Meet our Seasonal Field Technicians – These recent graduates and post-graduate students will be assisting LMC biologists with our morning survey and night time tagging projects. The seasonal positions extend for four to seven months, and our technicians are a crucial part of our research staff. They will be collecting data out on our beaches throughout the summer, so make sure to say hello if you see them on our beaches conducting surveys.

Aubrey Frye
Hometown: Omaha, Nebraska (now a resident of Palm Beach County)

I received a bachelor’s degree from Iowa State University in Aquatic Sciences in 2014. While there, I did nesting research on a much, much smaller scale with painted snapping and yellow mud turtles. I then interned at the Omaha Zoo, in the Walter Scott Aquarium, and became interested in sea turtle nesting. This is my fifth consecutive season working as a nesting season field technician for LMC. I am also currently working as a full time field biologist at D.B. Environmental Inc., where I work in freshwater wetlands.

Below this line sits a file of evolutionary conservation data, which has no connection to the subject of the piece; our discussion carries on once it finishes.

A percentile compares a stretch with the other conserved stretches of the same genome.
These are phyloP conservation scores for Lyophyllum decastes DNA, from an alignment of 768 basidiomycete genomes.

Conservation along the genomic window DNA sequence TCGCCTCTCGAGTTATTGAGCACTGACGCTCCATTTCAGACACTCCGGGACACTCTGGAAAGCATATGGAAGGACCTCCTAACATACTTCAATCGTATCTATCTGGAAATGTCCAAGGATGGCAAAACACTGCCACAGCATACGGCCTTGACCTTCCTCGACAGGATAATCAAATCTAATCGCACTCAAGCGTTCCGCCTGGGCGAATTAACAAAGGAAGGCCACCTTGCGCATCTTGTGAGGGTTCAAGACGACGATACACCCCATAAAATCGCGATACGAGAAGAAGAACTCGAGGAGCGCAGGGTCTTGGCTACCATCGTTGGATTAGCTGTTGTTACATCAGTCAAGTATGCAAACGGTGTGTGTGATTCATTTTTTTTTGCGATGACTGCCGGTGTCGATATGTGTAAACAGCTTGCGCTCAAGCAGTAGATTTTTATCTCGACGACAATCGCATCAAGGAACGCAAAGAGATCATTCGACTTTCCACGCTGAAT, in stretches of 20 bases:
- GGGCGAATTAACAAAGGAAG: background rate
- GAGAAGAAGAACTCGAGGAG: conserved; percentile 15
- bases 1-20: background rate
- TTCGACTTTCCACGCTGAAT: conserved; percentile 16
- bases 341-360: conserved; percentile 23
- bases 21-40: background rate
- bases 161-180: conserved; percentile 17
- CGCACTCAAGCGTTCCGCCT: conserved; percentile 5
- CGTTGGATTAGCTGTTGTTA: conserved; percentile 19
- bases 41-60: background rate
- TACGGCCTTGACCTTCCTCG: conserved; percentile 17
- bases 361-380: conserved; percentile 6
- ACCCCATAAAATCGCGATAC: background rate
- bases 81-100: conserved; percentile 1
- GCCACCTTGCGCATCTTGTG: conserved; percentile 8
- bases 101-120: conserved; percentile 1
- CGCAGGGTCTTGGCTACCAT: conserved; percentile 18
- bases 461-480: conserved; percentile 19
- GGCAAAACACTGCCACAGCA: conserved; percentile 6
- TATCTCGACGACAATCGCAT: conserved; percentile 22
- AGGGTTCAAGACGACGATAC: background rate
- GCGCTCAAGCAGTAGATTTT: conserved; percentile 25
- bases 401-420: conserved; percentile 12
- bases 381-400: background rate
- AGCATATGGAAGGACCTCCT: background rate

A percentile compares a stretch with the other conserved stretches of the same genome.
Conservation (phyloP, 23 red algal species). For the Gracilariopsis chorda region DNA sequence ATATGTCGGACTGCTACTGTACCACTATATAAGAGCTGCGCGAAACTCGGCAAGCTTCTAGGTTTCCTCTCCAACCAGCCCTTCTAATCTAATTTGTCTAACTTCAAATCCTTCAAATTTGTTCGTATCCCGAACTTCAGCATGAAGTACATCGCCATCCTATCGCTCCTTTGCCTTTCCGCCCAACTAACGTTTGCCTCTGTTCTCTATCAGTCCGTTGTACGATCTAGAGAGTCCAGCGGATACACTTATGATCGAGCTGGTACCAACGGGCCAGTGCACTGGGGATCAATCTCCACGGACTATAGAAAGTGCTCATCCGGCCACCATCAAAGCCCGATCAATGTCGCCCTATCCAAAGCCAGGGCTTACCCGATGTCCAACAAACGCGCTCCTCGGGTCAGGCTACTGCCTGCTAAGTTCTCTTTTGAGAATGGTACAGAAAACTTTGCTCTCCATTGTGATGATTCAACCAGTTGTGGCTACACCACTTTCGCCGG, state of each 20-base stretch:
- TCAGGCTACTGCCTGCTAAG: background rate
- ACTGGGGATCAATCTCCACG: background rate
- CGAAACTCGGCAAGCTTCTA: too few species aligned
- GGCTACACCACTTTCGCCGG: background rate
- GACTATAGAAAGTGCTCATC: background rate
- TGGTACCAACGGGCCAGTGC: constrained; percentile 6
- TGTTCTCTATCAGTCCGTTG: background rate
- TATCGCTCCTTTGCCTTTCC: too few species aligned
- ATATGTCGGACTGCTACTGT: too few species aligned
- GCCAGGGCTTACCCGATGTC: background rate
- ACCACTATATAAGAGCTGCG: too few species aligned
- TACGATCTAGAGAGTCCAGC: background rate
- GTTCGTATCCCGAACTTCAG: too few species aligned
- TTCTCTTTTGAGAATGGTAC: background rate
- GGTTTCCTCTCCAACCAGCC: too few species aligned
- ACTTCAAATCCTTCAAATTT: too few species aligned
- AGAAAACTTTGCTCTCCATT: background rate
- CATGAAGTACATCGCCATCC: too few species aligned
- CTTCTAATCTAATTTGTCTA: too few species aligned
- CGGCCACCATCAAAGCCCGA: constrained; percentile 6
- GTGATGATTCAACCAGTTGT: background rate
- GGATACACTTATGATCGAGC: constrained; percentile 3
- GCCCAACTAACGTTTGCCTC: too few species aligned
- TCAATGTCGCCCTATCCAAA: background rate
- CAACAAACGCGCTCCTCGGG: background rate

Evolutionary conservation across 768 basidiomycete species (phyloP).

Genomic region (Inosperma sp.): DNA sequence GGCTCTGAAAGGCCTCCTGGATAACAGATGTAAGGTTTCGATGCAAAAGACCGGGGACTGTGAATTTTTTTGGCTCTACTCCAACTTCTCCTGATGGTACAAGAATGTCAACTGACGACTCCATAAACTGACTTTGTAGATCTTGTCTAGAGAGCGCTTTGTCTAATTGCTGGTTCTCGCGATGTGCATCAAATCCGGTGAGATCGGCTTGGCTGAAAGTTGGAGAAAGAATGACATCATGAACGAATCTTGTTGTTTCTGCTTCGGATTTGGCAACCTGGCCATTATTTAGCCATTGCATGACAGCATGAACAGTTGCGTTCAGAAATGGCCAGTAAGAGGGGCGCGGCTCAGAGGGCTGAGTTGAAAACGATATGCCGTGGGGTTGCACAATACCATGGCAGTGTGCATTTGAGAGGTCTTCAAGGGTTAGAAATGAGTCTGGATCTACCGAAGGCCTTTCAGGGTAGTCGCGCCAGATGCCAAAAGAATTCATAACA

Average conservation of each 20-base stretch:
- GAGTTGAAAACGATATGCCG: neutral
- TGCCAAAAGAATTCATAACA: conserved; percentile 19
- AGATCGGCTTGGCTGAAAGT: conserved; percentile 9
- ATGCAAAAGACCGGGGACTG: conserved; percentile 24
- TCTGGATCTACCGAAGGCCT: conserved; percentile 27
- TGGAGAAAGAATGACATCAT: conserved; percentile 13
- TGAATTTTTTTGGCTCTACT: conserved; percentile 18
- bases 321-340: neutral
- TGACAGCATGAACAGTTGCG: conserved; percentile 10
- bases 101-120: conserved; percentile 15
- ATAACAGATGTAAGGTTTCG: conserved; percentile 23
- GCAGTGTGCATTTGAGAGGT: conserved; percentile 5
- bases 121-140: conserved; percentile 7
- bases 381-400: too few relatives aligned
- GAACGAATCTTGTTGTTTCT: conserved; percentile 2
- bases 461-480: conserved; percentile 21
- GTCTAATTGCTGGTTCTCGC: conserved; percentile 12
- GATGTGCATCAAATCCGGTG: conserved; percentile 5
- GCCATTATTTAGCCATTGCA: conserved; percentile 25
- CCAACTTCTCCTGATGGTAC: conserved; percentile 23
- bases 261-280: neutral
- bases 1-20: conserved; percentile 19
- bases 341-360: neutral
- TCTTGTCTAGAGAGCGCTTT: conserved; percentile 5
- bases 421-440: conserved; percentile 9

Christina Coppenrath
Hometown: San Diego, California

I attended San Diego State University where I received my Bachelor of Science in biology with an emphasis in ecology. During my undergraduate degree, I volunteered with the San Diego Natural History Museum’s Herpetology Department conducting biodiversity surveys. I also worked as a research assistant to graduate students studying the habitat use and feeding ecology of green turtles. I moved to Florida to pursue my Master of Science in Biological Sciences at Florida Atlantic University. During my Master’s degree I have had the opportunity to participate in marine turtle husbandry, study juvenile hawksbill turtles in the Dominican Republic, and study the feeding ecology of Florida’s leatherback turtles (my thesis). LMC has provided me with a collaboration for my thesis research, an internship studying fibropapillomatosis in green turtles, and now a research technician position. I am very excited to be a part of the night tagging program!


Derek Aoki
Hometown: San Francisco, California